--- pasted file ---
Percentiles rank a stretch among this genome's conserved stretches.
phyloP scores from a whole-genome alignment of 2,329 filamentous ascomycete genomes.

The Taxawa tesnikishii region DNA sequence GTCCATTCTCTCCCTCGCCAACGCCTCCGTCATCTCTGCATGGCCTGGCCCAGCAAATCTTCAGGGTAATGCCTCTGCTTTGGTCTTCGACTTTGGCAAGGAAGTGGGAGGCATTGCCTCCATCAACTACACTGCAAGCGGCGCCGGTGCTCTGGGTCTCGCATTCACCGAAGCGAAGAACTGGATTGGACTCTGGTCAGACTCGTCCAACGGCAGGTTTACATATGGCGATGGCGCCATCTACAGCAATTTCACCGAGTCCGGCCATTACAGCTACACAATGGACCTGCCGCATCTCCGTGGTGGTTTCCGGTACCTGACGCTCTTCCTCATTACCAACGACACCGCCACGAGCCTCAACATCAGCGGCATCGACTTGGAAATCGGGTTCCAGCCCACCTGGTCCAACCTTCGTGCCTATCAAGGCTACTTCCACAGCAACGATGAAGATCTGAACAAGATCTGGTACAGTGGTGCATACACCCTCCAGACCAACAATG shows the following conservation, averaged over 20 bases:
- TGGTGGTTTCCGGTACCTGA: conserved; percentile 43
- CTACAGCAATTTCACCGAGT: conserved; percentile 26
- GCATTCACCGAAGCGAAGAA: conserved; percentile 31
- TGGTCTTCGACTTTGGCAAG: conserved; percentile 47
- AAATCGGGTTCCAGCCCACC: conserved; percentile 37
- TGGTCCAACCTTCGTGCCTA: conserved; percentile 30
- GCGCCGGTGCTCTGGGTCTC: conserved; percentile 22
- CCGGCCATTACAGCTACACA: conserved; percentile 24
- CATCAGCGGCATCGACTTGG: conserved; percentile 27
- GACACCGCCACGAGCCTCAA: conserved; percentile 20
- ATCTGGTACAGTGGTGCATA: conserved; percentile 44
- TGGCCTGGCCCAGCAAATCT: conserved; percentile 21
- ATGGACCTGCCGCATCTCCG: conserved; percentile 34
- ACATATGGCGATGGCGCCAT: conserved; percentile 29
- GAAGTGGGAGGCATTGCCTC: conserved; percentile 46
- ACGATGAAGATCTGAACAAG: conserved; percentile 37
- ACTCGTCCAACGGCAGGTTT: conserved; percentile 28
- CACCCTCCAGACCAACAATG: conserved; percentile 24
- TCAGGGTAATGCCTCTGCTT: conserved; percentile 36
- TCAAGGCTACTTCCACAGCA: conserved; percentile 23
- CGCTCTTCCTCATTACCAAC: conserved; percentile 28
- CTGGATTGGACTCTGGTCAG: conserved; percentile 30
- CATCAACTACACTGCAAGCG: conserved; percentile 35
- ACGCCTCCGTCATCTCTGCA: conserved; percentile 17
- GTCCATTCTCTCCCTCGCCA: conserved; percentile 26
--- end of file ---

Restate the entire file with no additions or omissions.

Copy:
Percentiles rank a stretch among this genome's conserved stretches.
phyloP scores from a whole-genome alignment of 2,329 filamentous ascomycete genomes.

The Taxawa tesnikishii region DNA sequence GTCCATTCTCTCCCTCGCCAACGCCTCCGTCATCTCTGCATGGCCTGGCCCAGCAAATCTTCAGGGTAATGCCTCTGCTTTGGTCTTCGACTTTGGCAAGGAAGTGGGAGGCATTGCCTCCATCAACTACACTGCAAGCGGCGCCGGTGCTCTGGGTCTCGCATTCACCGAAGCGAAGAACTGGATTGGACTCTGGTCAGACTCGTCCAACGGCAGGTTTACATATGGCGATGGCGCCATCTACAGCAATTTCACCGAGTCCGGCCATTACAGCTACACAATGGACCTGCCGCATCTCCGTGGTGGTTTCCGGTACCTGACGCTCTTCCTCATTACCAACGACACCGCCACGAGCCTCAACATCAGCGGCATCGACTTGGAAATCGGGTTCCAGCCCACCTGGTCCAACCTTCGTGCCTATCAAGGCTACTTCCACAGCAACGATGAAGATCTGAACAAGATCTGGTACAGTGGTGCATACACCCTCCAGACCAACAATG shows the following conservation, averaged over 20 bases:
- TGGTGGTTTCCGGTACCTGA: conserved; percentile 43
- CTACAGCAATTTCACCGAGT: conserved; percentile 26
- GCATTCACCGAAGCGAAGAA: conserved; percentile 31
- TGGTCTTCGACTTTGGCAAG: conserved; percentile 47
- AAATCGGGTTCCAGCCCACC: conserved; percentile 37
- TGGTCCAACCTTCGTGCCTA: conserved; percentile 30
- GCGCCGGTGCTCTGGGTCTC: conserved; percentile 22
- CCGGCCATTACAGCTACACA: conserved; percentile 24
- CATCAGCGGCATCGACTTGG: conserved; percentile 27
- GACACCGCCACGAGCCTCAA: conserved; percentile 20
- ATCTGGTACAGTGGTGCATA: conserved; percentile 44
- TGGCCTGGCCCAGCAAATCT: conserved; percentile 21
- ATGGACCTGCCGCATCTCCG: conserved; percentile 34
- ACATATGGCGATGGCGCCAT: conserved; percentile 29
- GAAGTGGGAGGCATTGCCTC: conserved; percentile 46
- ACGATGAAGATCTGAACAAG: conserved; percentile 37
- ACTCGTCCAACGGCAGGTTT: conserved; percentile 28
- CACCCTCCAGACCAACAATG: conserved; percentile 24
- TCAGGGTAATGCCTCTGCTT: conserved; percentile 36
- TCAAGGCTACTTCCACAGCA: conserved; percentile 23
- CGCTCTTCCTCATTACCAAC: conserved; percentile 28
- CTGGATTGGACTCTGGTCAG: conserved; percentile 30
- CATCAACTACACTGCAAGCG: conserved; percentile 35
- ACGCCTCCGTCATCTCTGCA: conserved; percentile 17
- GTCCATTCTCTCCCTCGCCA: conserved; percentile 26